From (1) = a1υ1 = a2υ2
or aυ = (constant) ……………. (2)
This is known as equation of continuity.

Question 2.
Why the does the temperature of a gas decrease, when it is allowed to expand adiabatically ?
OR
State second law of thermodynamics.
For an adiabatic change, the first law of thermodynamics may be expressed as
dU + PdV = 0
or PdV = – dU ………………. (i)
During expansion, dV is + υe. Therefore the equation (i) will hold, if dU is – υe, i.e., tempera-ture decreases.
OR
Kelvin’s statement: No process is possible whose sole result is the absorption of heat from a reservoir and complete conversion of the heat into work .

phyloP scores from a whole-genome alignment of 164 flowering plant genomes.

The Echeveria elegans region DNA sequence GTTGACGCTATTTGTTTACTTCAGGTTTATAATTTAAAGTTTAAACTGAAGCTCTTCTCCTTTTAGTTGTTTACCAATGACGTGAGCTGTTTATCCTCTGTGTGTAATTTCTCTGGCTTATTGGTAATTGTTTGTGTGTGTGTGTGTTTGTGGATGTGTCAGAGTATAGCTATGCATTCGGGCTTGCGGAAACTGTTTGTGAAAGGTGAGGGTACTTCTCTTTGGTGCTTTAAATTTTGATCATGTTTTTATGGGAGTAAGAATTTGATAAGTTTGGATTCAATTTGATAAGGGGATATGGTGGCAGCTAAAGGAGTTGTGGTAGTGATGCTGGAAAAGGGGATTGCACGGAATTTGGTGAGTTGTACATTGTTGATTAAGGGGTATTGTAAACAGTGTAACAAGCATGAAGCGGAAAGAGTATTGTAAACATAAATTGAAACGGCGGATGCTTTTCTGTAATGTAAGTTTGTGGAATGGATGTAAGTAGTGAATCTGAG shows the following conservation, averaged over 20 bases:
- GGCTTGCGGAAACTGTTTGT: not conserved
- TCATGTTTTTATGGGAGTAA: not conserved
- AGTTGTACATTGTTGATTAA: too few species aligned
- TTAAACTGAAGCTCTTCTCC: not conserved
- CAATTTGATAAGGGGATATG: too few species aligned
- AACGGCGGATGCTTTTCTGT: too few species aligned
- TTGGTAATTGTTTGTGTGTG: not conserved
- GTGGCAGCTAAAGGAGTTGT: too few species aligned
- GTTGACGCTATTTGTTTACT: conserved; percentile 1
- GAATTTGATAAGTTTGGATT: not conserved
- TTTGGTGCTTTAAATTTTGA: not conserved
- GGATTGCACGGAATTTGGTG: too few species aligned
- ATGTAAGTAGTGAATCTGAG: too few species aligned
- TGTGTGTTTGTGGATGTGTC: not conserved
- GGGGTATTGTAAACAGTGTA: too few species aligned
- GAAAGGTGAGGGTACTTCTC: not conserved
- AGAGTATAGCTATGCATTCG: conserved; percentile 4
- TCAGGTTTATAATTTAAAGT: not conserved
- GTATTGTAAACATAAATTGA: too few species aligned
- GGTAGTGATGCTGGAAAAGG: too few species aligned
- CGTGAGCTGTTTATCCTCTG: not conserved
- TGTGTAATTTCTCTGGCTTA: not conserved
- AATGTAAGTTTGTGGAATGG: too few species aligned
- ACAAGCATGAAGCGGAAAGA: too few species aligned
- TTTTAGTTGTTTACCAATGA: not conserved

Clausius statement : It is not possible to transfer heat from a body at lower temperature to another at higher temperature without the help of some external energy.

Question 3.
What is beam ? What is its use ? Give an expression for the depression of a beam.
Beam is ordinarily a bar supported at its ends.
It is used in the construction of a roof or a bridge.
δ = $$\frac{W l^{3}}{4 Y b d^{3}}$$
Here, all alphabets are in their usual meanings.

Section – B (3 Marks Each)

Question 4.
If the coefficient performance of a refrigerator is 5 and operates at the room temperature (27°C), find the temperature inside the refrigerator.
Given: β = 5, T1 = 27°C = 27° + 273 = 300 K
Coefficient performance of refrigerator,
β = $$\frac{T_{2}}{T_{1}-T_{2}}$$
5 = $$\frac{T_{2}}{300-T_{2}}$$ ⇒ T2 = 1500 – 5T2
T2 5T2 = 1500
6T2 = 1500
T2 = $$\frac{1500}{6}$$ = 250K
T2 = 250 – 273
T2 = -23° C

Question 5.
For Brownian motion of particles of suspensions in liquid. Answer the following :
(a) What should be the typical size of suspended particles ?